But how can you convince price-conscious producers to integrate a sustainability department into their budget during the planning phase, when it is generally assumed that more environmentally friendly solutions can often be more expensive these days?

“We need to present numbers in a way that makes sense for our communications, which doesn’t always align with the structure of production budgets,” says O’Brien. “It’s been a challenge over the years, but we’ve been able to show that there are savings.”

She points out that reuse strategies for materials are more cost-effective than using dumpsters as an example. In the A24 The whale, they were able to remodel the entire house set. She describes Aronofsky as a “tremendous advocate” of sustainable productions. “If you have the luxury of having talent committed to it, it goes a long way.”

Education is paramount, she adds, and O’Brien points to “great resources” like Pilcher’s and BAFTA albert (more on that later) as good starting points for production teams.

“The main thing that makes sense to me is donating your food,” O’Brien says. “Think about how you can donate your food because it will save you money and not spend as much on waste disposal.”

Keir Powell Lewis

Last year in the UK, the British Film Institute announced an industry support package for its new BFI National Lottery Sustainable Green Fund, investing £586,755 ($724,839) in two industry-leading programs – Julie’s Bicycle and BAFTA Albert – to help the British industry tackles the climate and environmental crisis. At the same time, the public funding body hired Keir Powell-Lewis for the newly created position of head of environmental sustainability at the BFI.

Julie’s Bicycle offers a range of free resources and tools for BFI-supported projects, such as the Green Cinema Toolkit, to help projects track their impact, while Albert from BAFTA has extensive experience delivering production and editorial training for the film industry. BAFTA albert’s CO2 calculator was initially developed in the television production sector, where it is widely used, but is now making its way into the film sector. All feature film productions supported by the BFI and co-financing bodies such as BBC Film and Film4 must apply for BAFTA Albert certification.

Powell-Lewis points out that an industry consultation with BritainThinks found that “environmental sustainability is really important to the sector, but no one really knows whose job it is.”

“It feels like one of those issues that everyone knows is important, but no one feels like they can resolve in a meaningful way,” he says. The BFI has made it a strategic principle for BFI-funded projects to meet sustainability criteria. “When we did that, we knew we had to give these projects the support they needed to make this happen.”

Partnering with BAFTA Albert ensured the training and resources provider could support the industry to effectively manage and reduce its carbon footprint across all areas. “We had to bring people together to approach sustainability as a sort of pre-competitive issue, so that we are able to make a difference rather than just tinkering around the edges.”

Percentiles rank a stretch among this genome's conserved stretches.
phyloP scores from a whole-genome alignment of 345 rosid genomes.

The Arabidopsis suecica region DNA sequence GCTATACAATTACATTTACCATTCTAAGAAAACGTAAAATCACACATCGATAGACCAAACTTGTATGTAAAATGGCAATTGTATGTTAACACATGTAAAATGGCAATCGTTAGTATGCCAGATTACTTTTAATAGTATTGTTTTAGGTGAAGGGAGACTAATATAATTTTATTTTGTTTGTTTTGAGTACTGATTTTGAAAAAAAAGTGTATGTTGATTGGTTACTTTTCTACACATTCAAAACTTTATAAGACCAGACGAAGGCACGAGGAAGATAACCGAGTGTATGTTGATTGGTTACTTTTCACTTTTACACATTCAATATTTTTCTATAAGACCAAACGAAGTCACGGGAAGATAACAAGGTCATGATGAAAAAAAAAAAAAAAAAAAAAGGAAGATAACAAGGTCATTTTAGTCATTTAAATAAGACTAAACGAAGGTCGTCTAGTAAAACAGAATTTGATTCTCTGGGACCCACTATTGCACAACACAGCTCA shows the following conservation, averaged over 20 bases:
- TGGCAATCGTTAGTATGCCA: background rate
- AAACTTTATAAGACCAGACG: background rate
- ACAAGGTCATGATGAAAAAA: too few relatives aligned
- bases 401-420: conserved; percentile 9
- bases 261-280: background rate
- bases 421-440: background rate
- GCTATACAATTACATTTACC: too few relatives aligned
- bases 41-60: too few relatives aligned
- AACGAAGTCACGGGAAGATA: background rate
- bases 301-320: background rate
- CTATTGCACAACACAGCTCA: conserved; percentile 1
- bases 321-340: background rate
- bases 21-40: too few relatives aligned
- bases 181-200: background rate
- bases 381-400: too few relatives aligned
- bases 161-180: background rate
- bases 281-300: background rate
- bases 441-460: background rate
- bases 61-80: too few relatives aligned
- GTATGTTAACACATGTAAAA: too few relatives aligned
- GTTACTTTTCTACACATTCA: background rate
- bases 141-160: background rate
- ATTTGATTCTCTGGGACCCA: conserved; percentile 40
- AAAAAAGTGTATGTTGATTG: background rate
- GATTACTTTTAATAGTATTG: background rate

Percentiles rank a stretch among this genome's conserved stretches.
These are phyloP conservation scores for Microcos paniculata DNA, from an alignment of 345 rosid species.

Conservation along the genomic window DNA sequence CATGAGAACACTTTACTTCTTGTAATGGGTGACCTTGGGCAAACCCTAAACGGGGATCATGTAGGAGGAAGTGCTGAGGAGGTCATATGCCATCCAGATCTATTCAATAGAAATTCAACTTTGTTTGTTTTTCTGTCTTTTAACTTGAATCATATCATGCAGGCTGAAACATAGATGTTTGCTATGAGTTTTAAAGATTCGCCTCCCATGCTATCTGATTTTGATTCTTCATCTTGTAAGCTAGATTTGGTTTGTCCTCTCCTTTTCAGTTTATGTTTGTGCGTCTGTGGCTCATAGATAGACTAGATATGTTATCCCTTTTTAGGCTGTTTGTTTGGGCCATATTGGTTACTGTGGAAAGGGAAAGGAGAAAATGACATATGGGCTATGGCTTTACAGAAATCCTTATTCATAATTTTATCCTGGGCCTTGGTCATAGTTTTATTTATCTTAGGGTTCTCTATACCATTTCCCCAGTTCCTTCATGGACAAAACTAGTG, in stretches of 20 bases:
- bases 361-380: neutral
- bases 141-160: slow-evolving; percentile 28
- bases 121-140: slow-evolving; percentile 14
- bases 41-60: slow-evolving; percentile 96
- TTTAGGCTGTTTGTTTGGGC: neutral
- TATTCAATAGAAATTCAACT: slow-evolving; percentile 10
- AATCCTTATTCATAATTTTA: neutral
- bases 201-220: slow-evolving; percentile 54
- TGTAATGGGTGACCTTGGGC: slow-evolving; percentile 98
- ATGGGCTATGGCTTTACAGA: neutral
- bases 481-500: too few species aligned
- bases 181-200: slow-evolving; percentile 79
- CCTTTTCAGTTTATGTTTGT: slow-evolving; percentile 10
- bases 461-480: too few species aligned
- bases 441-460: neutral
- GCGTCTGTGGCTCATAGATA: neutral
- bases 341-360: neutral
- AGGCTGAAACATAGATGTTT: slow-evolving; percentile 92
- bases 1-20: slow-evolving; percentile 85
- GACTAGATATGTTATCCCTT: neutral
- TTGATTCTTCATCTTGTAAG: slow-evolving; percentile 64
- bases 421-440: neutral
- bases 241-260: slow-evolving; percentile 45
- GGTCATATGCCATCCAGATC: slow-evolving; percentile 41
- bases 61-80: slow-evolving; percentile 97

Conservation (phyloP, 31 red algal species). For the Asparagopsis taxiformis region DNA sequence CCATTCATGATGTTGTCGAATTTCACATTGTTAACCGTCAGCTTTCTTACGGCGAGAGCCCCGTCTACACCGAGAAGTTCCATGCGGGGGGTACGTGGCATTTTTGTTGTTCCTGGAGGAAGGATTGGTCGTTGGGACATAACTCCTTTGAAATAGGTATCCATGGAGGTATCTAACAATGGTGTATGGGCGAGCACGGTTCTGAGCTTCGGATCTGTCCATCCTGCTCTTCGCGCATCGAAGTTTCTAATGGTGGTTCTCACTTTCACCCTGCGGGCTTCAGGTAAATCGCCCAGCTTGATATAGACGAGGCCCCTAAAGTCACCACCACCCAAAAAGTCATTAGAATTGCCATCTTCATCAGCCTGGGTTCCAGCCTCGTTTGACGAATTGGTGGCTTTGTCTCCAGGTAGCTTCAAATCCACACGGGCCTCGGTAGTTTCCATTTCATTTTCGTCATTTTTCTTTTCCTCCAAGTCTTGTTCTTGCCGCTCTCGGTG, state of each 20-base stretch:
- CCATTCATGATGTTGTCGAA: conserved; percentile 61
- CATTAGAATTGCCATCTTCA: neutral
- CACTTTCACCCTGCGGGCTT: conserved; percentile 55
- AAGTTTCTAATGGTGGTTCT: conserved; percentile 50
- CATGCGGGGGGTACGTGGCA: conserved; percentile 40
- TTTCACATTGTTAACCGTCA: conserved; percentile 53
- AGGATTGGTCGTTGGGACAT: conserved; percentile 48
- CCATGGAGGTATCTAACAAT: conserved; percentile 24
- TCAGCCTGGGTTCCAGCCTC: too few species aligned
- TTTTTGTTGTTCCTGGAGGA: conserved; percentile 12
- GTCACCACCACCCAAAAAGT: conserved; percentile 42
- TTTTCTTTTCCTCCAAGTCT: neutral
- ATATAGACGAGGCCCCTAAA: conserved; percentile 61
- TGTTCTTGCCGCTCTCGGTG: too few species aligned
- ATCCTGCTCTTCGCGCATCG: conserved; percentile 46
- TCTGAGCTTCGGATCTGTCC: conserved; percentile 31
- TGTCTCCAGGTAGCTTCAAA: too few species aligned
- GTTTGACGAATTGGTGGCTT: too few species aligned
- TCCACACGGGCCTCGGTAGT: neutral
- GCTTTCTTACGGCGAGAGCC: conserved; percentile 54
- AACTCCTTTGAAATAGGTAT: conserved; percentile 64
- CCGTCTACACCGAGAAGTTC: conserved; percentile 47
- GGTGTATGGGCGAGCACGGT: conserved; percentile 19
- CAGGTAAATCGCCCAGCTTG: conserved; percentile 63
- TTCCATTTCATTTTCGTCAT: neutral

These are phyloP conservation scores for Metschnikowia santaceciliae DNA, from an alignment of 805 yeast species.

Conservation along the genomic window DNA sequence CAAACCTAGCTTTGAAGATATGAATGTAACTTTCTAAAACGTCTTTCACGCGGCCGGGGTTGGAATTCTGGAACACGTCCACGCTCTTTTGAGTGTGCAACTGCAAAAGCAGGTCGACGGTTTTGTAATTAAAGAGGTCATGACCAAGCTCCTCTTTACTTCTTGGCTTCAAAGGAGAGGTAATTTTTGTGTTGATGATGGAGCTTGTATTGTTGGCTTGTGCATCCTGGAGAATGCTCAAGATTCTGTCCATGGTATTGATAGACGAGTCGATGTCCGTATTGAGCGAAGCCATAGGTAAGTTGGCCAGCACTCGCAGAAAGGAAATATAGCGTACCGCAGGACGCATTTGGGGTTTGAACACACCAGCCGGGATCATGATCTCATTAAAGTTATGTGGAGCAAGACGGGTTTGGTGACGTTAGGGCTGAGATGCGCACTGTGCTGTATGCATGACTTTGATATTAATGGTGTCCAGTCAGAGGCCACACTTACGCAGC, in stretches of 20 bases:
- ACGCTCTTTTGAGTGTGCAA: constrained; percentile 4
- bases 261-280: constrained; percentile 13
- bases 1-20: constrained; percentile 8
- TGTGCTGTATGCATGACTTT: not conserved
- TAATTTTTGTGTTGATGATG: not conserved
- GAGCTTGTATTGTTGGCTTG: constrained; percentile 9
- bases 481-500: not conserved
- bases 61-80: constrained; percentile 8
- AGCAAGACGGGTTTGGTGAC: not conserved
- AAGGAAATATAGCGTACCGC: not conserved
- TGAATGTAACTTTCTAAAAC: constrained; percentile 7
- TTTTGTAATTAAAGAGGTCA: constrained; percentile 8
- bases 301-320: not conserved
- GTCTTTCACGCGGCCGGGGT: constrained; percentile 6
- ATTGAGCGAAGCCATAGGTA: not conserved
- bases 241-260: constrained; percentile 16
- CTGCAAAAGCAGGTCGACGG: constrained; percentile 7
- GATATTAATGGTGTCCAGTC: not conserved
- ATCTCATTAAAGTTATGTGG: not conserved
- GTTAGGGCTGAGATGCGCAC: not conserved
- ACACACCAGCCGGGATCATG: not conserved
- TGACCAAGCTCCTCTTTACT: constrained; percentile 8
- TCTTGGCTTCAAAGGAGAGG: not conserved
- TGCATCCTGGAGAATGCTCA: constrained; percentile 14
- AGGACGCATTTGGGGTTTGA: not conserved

Powell-Lewis points out that “the greenest solution is not always the more expensive solution,” noting that there was a real problem with “over-specification of power generation” in production.

Sustainable productions

Earth angels do their cleanup work.

Earth angel

“Some of the data we have received suggests that people are overestimating their energy targets by around 80%. So we know that the energy consumption of the grid connections is about 18-22% of what they have specified for their generators and that is a big enlightenment for us.”

The BFI is also in the early stages of a project with ITV to decarbonise local production and provide grid connections across the UK, which Powell-Lewis says is a “real collaborative effort”.

Matt Scarff, managing director of BAFTA Albert, emphasizes that there are “many myths about sustainability around the world” and the organization prides itself on training people on how to frame questions to make every part of a production more environmentally friendly.

“It feels like the burden is on a sustainability specialist at the moment, but really it should be everyone’s responsibility,” he says.

Read the digital edition of Deadline’s Disruptors/Cannes magazine here.

But storytelling also plays a crucial role when it comes to changing perceptions within the company. Pilcher, who brings together 60 climate storytelling organizations in the industry “all working in different facets of research,” says she sees a movement in Europe and the US when it comes to presenting climate storytelling.

“It’s really an underutilized solution,” she says. “Toxic chemical companies and fossil fuel companies have long known that they are contributing to the destruction of the planet, and that is one of the reasons climate stories are important, because they have pushed them off our screens.”

And it doesn’t have to be dystopian storytelling that creates a feeling of “helplessness and fear” in the audience, she says.

“What we’re trying to say is that we can do this and find solutions, that we can work together, that we have agency, and that you will feel so much better about your world if you embrace this.”